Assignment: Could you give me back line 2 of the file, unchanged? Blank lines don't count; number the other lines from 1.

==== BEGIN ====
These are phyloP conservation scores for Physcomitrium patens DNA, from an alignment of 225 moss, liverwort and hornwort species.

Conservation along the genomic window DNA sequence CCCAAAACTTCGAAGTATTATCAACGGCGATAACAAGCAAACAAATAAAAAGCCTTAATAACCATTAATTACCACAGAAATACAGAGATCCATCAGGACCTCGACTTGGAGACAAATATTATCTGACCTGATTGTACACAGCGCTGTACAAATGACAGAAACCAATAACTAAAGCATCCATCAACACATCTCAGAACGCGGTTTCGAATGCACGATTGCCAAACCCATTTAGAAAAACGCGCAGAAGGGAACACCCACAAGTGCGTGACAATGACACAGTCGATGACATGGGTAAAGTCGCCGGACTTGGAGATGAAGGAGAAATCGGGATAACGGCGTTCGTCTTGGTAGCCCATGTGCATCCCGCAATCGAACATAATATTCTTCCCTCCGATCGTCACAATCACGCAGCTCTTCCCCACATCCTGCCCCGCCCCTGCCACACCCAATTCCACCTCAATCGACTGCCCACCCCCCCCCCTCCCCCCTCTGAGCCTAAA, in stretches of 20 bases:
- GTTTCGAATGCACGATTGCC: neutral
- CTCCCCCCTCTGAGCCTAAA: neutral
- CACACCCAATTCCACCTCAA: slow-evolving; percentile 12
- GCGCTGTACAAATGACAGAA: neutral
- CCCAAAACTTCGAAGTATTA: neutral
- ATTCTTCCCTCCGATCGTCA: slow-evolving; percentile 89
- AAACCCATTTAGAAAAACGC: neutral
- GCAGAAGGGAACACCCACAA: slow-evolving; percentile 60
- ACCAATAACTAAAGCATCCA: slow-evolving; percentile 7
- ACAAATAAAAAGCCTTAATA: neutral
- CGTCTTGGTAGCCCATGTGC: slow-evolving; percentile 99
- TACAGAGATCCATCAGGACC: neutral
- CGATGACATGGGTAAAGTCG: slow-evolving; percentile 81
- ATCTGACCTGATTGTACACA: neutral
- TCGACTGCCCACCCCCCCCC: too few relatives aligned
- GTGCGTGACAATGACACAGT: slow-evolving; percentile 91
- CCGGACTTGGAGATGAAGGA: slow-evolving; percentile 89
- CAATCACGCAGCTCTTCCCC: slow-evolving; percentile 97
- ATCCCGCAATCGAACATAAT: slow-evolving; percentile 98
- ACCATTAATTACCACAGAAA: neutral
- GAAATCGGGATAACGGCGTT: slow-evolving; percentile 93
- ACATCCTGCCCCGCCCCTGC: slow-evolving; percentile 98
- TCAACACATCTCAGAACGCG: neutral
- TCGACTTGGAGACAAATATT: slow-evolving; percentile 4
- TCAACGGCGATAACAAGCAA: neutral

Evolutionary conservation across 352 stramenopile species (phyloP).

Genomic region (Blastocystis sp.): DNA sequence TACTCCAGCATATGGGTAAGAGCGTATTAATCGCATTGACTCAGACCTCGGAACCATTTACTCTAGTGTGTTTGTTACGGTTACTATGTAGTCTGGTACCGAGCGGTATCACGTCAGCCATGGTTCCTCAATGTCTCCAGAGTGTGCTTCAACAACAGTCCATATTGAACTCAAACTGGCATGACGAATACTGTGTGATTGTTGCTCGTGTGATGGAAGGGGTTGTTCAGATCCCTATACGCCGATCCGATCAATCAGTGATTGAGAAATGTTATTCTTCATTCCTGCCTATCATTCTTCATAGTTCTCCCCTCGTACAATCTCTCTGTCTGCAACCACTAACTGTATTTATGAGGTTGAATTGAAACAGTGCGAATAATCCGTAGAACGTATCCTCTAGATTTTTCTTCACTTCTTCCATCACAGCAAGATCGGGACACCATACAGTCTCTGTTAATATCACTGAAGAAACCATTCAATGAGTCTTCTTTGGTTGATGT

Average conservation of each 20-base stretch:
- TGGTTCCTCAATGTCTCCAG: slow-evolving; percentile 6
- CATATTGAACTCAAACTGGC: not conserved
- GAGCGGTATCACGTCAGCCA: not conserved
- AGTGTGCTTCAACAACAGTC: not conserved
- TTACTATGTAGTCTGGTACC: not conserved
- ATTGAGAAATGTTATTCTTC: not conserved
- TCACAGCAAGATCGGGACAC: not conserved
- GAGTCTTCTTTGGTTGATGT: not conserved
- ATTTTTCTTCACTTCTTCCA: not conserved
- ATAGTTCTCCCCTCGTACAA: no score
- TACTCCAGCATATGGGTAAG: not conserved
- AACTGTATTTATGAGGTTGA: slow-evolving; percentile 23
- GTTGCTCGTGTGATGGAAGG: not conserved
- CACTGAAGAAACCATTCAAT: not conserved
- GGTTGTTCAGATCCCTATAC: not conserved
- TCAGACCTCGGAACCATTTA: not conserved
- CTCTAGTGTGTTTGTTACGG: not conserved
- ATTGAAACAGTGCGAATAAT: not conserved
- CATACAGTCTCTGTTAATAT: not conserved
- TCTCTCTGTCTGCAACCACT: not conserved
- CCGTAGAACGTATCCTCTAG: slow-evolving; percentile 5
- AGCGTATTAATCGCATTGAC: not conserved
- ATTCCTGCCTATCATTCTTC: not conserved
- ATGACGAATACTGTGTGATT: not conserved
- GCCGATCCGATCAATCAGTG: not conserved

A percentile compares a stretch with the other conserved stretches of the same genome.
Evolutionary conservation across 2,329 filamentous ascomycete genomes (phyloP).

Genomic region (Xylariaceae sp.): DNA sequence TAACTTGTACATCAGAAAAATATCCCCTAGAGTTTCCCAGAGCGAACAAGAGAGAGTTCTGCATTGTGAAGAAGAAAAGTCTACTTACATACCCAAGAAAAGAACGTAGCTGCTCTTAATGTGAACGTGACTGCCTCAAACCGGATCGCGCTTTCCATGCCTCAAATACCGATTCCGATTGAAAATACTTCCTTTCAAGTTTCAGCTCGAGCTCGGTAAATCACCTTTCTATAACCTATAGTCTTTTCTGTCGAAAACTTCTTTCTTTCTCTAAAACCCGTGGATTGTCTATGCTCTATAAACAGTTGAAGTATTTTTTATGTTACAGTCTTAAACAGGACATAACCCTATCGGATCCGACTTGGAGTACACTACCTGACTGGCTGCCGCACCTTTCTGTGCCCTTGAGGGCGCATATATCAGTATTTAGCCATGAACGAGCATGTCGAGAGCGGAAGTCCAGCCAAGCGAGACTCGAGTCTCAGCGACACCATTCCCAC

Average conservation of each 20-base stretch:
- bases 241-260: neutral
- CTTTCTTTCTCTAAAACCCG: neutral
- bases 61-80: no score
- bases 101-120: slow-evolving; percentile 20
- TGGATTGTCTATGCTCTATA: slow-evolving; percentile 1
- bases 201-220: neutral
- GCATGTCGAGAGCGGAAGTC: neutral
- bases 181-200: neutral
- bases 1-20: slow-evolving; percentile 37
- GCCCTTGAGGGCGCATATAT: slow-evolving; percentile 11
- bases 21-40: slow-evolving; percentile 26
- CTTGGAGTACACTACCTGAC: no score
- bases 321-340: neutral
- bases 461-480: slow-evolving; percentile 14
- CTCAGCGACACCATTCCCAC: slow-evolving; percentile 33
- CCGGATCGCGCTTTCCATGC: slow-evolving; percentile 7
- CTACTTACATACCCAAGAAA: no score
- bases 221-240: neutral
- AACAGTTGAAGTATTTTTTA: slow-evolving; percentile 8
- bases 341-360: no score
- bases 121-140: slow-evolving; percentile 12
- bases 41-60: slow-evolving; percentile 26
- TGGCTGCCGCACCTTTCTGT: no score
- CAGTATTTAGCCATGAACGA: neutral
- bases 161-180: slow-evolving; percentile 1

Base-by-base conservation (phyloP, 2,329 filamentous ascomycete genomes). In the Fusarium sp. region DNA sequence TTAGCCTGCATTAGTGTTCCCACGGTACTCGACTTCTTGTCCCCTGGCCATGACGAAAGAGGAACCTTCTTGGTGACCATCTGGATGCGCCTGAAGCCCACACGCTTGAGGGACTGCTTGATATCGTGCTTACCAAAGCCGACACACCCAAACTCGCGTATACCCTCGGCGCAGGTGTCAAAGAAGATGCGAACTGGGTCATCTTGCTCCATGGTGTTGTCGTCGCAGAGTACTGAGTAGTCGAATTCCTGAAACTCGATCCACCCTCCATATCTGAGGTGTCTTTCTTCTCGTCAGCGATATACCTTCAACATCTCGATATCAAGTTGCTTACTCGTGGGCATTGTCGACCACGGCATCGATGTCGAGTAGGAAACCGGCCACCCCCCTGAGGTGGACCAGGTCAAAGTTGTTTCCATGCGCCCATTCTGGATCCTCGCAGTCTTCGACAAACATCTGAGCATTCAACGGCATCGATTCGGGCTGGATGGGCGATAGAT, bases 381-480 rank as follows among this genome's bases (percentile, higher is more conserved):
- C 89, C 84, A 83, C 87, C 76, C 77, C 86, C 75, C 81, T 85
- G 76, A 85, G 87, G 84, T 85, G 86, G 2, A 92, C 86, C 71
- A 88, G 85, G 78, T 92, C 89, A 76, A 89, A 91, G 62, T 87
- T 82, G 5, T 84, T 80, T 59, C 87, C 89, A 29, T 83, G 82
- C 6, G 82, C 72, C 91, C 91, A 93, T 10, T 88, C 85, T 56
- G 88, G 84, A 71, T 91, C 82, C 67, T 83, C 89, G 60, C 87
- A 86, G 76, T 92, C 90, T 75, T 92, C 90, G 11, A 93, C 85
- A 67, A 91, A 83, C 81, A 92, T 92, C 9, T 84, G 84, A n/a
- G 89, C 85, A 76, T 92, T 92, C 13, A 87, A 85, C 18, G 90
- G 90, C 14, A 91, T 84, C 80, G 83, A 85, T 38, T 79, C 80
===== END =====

Conservation along the genomic window DNA sequence CCCAAAACTTCGAAGTATTATCAACGGCGATAACAAGCAAACAAATAAAAAGCCTTAATAACCATTAATTACCACAGAAATACAGAGATCCATCAGGACCTCGACTTGGAGACAAATATTATCTGACCTGATTGTACACAGCGCTGTACAAATGACAGAAACCAATAACTAAAGCATCCATCAACACATCTCAGAACGCGGTTTCGAATGCACGATTGCCAAACCCATTTAGAAAAACGCGCAGAAGGGAACACCCACAAGTGCGTGACAATGACACAGTCGATGACATGGGTAAAGTCGCCGGACTTGGAGATGAAGGAGAAATCGGGATAACGGCGTTCGTCTTGGTAGCCCATGTGCATCCCGCAATCGAACATAATATTCTTCCCTCCGATCGTCACAATCACGCAGCTCTTCCCCACATCCTGCCCCGCCCCTGCCACACCCAATTCCACCTCAATCGACTGCCCACCCCCCCCCCTCCCCCCTCTGAGCCTAAA, in stretches of 20 bases: